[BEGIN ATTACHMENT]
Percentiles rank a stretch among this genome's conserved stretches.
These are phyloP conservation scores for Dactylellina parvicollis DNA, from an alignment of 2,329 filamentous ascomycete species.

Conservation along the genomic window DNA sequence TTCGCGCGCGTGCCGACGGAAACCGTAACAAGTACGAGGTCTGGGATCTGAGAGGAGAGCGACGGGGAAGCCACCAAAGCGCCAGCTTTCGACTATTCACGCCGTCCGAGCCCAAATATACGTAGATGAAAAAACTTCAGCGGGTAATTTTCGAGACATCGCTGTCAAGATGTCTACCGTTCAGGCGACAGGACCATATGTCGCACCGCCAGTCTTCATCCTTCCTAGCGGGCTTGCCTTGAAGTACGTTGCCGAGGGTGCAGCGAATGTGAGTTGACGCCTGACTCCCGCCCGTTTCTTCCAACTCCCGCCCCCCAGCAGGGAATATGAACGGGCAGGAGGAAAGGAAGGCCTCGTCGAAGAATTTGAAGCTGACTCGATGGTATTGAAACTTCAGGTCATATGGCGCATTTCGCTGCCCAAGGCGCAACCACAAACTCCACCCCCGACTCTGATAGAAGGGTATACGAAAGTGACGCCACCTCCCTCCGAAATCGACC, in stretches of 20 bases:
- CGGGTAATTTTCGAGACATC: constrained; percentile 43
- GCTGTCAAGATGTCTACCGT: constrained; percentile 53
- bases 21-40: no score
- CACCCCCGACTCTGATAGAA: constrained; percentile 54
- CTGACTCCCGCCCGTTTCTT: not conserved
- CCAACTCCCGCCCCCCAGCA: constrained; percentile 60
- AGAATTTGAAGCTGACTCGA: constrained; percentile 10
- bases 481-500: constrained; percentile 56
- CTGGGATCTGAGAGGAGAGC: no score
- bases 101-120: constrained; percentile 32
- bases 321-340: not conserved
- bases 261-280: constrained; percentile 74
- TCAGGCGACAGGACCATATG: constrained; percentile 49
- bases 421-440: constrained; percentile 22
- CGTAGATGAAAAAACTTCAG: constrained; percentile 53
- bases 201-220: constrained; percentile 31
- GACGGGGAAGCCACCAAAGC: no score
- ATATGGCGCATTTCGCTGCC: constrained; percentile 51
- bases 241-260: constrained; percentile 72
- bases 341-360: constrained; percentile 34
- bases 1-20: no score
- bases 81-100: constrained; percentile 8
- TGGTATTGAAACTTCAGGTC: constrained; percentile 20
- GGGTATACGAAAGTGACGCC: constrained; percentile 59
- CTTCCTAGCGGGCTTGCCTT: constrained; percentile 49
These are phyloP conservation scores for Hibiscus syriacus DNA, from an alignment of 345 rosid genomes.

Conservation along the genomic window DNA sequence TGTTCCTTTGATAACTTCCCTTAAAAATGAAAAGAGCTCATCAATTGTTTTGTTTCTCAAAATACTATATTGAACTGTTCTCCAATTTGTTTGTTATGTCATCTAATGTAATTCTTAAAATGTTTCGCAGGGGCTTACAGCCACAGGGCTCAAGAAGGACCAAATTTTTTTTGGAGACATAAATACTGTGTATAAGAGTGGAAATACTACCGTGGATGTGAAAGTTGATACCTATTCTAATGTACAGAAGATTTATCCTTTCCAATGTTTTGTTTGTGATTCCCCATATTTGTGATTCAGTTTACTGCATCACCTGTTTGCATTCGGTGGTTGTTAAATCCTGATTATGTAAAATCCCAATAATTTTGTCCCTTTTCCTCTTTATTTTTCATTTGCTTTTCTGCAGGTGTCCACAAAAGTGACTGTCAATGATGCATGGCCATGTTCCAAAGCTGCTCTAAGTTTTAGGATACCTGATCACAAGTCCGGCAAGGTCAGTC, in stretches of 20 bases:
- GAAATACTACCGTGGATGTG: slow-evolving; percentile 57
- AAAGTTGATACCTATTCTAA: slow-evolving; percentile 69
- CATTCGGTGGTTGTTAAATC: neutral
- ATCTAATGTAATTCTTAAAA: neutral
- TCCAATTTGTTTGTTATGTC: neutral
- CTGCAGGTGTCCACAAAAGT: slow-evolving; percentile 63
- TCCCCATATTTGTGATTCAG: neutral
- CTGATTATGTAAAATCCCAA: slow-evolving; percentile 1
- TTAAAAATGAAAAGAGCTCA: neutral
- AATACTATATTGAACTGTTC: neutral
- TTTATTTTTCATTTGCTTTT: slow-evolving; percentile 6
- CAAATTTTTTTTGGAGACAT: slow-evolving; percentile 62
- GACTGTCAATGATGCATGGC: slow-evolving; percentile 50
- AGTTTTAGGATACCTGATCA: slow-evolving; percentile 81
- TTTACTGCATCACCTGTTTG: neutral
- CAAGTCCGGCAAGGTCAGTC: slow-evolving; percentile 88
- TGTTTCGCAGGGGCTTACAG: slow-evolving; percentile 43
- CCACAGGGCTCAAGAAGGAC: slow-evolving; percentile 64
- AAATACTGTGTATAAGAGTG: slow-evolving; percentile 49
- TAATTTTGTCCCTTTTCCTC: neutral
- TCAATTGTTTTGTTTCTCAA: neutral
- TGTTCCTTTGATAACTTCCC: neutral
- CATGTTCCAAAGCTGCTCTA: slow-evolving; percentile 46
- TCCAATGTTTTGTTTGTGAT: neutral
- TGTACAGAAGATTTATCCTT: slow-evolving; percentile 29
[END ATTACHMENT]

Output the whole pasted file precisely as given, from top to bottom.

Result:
Percentiles rank a stretch among this genome's conserved stretches.
These are phyloP conservation scores for Dactylellina parvicollis DNA, from an alignment of 2,329 filamentous ascomycete species.

Conservation along the genomic window DNA sequence TTCGCGCGCGTGCCGACGGAAACCGTAACAAGTACGAGGTCTGGGATCTGAGAGGAGAGCGACGGGGAAGCCACCAAAGCGCCAGCTTTCGACTATTCACGCCGTCCGAGCCCAAATATACGTAGATGAAAAAACTTCAGCGGGTAATTTTCGAGACATCGCTGTCAAGATGTCTACCGTTCAGGCGACAGGACCATATGTCGCACCGCCAGTCTTCATCCTTCCTAGCGGGCTTGCCTTGAAGTACGTTGCCGAGGGTGCAGCGAATGTGAGTTGACGCCTGACTCCCGCCCGTTTCTTCCAACTCCCGCCCCCCAGCAGGGAATATGAACGGGCAGGAGGAAAGGAAGGCCTCGTCGAAGAATTTGAAGCTGACTCGATGGTATTGAAACTTCAGGTCATATGGCGCATTTCGCTGCCCAAGGCGCAACCACAAACTCCACCCCCGACTCTGATAGAAGGGTATACGAAAGTGACGCCACCTCCCTCCGAAATCGACC, in stretches of 20 bases:
- CGGGTAATTTTCGAGACATC: constrained; percentile 43
- GCTGTCAAGATGTCTACCGT: constrained; percentile 53
- bases 21-40: no score
- CACCCCCGACTCTGATAGAA: constrained; percentile 54
- CTGACTCCCGCCCGTTTCTT: not conserved
- CCAACTCCCGCCCCCCAGCA: constrained; percentile 60
- AGAATTTGAAGCTGACTCGA: constrained; percentile 10
- bases 481-500: constrained; percentile 56
- CTGGGATCTGAGAGGAGAGC: no score
- bases 101-120: constrained; percentile 32
- bases 321-340: not conserved
- bases 261-280: constrained; percentile 74
- TCAGGCGACAGGACCATATG: constrained; percentile 49
- bases 421-440: constrained; percentile 22
- CGTAGATGAAAAAACTTCAG: constrained; percentile 53
- bases 201-220: constrained; percentile 31
- GACGGGGAAGCCACCAAAGC: no score
- ATATGGCGCATTTCGCTGCC: constrained; percentile 51
- bases 241-260: constrained; percentile 72
- bases 341-360: constrained; percentile 34
- bases 1-20: no score
- bases 81-100: constrained; percentile 8
- TGGTATTGAAACTTCAGGTC: constrained; percentile 20
- GGGTATACGAAAGTGACGCC: constrained; percentile 59
- CTTCCTAGCGGGCTTGCCTT: constrained; percentile 49
These are phyloP conservation scores for Hibiscus syriacus DNA, from an alignment of 345 rosid genomes.

Conservation along the genomic window DNA sequence TGTTCCTTTGATAACTTCCCTTAAAAATGAAAAGAGCTCATCAATTGTTTTGTTTCTCAAAATACTATATTGAACTGTTCTCCAATTTGTTTGTTATGTCATCTAATGTAATTCTTAAAATGTTTCGCAGGGGCTTACAGCCACAGGGCTCAAGAAGGACCAAATTTTTTTTGGAGACATAAATACTGTGTATAAGAGTGGAAATACTACCGTGGATGTGAAAGTTGATACCTATTCTAATGTACAGAAGATTTATCCTTTCCAATGTTTTGTTTGTGATTCCCCATATTTGTGATTCAGTTTACTGCATCACCTGTTTGCATTCGGTGGTTGTTAAATCCTGATTATGTAAAATCCCAATAATTTTGTCCCTTTTCCTCTTTATTTTTCATTTGCTTTTCTGCAGGTGTCCACAAAAGTGACTGTCAATGATGCATGGCCATGTTCCAAAGCTGCTCTAAGTTTTAGGATACCTGATCACAAGTCCGGCAAGGTCAGTC, in stretches of 20 bases:
- GAAATACTACCGTGGATGTG: slow-evolving; percentile 57
- AAAGTTGATACCTATTCTAA: slow-evolving; percentile 69
- CATTCGGTGGTTGTTAAATC: neutral
- ATCTAATGTAATTCTTAAAA: neutral
- TCCAATTTGTTTGTTATGTC: neutral
- CTGCAGGTGTCCACAAAAGT: slow-evolving; percentile 63
- TCCCCATATTTGTGATTCAG: neutral
- CTGATTATGTAAAATCCCAA: slow-evolving; percentile 1
- TTAAAAATGAAAAGAGCTCA: neutral
- AATACTATATTGAACTGTTC: neutral
- TTTATTTTTCATTTGCTTTT: slow-evolving; percentile 6
- CAAATTTTTTTTGGAGACAT: slow-evolving; percentile 62
- GACTGTCAATGATGCATGGC: slow-evolving; percentile 50
- AGTTTTAGGATACCTGATCA: slow-evolving; percentile 81
- TTTACTGCATCACCTGTTTG: neutral
- CAAGTCCGGCAAGGTCAGTC: slow-evolving; percentile 88
- TGTTTCGCAGGGGCTTACAG: slow-evolving; percentile 43
- CCACAGGGCTCAAGAAGGAC: slow-evolving; percentile 64
- AAATACTGTGTATAAGAGTG: slow-evolving; percentile 49
- TAATTTTGTCCCTTTTCCTC: neutral
- TCAATTGTTTTGTTTCTCAA: neutral
- TGTTCCTTTGATAACTTCCC: neutral
- CATGTTCCAAAGCTGCTCTA: slow-evolving; percentile 46
- TCCAATGTTTTGTTTGTGAT: neutral
- TGTACAGAAGATTTATCCTT: slow-evolving; percentile 29